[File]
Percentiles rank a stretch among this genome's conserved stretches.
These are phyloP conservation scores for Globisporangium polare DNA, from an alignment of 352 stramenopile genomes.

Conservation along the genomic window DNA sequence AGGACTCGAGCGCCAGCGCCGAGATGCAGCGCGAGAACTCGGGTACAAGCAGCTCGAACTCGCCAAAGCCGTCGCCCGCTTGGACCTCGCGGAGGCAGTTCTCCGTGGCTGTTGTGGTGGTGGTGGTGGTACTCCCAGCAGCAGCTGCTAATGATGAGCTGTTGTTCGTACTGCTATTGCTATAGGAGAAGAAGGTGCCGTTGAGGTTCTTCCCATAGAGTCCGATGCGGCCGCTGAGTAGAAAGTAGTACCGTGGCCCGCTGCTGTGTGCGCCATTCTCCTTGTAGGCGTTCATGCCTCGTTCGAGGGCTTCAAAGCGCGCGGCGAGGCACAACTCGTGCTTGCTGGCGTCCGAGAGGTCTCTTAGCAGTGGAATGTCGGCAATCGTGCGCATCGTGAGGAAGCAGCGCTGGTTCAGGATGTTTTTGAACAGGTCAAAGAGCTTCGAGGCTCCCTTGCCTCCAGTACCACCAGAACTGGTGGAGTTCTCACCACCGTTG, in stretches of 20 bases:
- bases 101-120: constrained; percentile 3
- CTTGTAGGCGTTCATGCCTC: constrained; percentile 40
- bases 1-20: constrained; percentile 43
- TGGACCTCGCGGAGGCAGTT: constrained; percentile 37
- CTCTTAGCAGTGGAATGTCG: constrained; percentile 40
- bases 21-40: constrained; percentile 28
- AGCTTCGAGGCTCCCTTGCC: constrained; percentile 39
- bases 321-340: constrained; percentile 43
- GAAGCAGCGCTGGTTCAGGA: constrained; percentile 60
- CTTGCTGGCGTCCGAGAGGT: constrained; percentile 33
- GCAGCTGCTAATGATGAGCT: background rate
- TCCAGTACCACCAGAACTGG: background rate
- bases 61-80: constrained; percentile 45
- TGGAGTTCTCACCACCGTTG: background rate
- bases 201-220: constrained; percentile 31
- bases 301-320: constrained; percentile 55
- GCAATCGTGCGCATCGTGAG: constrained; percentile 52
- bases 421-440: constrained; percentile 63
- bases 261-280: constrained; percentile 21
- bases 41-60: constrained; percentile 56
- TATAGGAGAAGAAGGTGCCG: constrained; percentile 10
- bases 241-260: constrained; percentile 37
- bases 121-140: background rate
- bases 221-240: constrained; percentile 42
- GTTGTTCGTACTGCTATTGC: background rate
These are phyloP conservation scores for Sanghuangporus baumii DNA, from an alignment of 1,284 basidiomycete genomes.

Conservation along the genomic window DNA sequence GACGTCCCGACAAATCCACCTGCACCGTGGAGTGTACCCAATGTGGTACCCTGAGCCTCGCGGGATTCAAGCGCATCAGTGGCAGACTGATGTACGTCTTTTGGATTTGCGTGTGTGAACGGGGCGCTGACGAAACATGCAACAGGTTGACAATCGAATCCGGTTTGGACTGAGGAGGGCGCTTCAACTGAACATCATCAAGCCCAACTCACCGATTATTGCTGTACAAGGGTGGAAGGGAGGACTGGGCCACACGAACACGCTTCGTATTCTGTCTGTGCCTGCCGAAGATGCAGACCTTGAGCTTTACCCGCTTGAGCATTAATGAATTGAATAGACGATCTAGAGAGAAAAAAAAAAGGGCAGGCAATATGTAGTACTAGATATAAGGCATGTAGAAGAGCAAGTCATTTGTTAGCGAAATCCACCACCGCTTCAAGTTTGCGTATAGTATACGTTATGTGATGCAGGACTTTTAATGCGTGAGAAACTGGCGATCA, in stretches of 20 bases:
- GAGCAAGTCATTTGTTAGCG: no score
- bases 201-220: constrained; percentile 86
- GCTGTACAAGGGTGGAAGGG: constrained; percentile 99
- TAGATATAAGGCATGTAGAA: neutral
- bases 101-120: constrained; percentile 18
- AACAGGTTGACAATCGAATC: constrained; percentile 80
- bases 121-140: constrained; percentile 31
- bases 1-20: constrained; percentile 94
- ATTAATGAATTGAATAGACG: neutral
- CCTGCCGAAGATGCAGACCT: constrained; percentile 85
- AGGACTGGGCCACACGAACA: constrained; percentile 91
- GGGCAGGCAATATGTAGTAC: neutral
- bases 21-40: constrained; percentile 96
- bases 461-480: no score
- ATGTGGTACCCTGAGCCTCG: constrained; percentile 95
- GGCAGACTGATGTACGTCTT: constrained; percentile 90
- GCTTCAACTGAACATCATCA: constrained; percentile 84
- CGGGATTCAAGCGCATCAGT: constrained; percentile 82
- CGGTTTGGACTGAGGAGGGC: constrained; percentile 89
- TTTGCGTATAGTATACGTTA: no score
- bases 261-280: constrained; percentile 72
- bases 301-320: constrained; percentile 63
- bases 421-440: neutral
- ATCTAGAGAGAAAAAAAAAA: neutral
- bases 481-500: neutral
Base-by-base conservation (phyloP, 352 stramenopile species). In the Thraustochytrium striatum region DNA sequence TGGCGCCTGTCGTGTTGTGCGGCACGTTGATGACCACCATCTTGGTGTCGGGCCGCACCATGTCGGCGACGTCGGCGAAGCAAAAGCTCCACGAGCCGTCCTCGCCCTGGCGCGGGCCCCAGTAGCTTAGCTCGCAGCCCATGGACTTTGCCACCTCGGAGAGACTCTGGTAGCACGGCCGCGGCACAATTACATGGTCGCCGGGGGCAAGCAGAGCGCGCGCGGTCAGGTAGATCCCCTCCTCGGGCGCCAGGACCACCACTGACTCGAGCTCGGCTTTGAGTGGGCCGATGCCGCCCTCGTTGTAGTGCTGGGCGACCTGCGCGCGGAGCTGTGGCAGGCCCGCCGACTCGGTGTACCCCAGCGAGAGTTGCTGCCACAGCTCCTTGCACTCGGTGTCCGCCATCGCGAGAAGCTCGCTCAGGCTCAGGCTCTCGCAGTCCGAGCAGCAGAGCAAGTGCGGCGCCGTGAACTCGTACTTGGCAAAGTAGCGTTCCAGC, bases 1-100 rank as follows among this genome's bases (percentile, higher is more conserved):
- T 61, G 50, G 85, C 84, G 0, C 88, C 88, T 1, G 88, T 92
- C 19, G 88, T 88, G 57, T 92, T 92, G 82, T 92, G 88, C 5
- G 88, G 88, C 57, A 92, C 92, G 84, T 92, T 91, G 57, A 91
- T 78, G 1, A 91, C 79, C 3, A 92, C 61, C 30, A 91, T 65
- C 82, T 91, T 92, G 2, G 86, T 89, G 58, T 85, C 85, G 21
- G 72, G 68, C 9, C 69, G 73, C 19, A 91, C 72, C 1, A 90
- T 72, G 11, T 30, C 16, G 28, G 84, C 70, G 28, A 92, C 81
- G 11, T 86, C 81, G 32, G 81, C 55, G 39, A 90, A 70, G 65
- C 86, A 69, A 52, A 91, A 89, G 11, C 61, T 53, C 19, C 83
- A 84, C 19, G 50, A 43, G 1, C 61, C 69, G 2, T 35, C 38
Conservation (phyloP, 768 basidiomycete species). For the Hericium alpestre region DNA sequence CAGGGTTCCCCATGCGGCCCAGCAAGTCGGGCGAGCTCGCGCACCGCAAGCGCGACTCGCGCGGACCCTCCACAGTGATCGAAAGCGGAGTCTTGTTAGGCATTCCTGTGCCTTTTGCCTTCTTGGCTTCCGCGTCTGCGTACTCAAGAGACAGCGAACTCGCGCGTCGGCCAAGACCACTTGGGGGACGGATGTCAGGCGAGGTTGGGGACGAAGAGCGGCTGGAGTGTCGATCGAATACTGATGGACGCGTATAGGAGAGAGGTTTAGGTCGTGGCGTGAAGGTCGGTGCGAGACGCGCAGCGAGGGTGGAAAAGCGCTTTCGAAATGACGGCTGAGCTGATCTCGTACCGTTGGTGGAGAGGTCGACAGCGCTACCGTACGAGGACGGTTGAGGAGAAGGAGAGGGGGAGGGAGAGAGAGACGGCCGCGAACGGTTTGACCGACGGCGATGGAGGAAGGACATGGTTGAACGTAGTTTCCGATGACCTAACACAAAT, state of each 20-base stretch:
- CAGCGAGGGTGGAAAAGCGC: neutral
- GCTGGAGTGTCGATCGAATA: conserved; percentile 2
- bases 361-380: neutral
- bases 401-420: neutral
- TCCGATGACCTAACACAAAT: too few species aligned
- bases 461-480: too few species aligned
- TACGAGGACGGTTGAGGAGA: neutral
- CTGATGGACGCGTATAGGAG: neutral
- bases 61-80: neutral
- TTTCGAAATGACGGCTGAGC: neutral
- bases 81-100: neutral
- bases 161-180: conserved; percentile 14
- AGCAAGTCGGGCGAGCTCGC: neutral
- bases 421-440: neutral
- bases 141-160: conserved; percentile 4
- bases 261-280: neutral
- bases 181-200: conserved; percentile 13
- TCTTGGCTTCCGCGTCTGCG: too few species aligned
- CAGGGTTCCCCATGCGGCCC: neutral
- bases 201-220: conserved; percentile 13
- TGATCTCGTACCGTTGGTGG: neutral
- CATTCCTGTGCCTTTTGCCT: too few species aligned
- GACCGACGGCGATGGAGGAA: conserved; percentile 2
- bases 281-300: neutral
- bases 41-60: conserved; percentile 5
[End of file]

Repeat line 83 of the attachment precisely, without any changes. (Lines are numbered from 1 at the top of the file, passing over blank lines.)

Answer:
- bases 261-280: neutral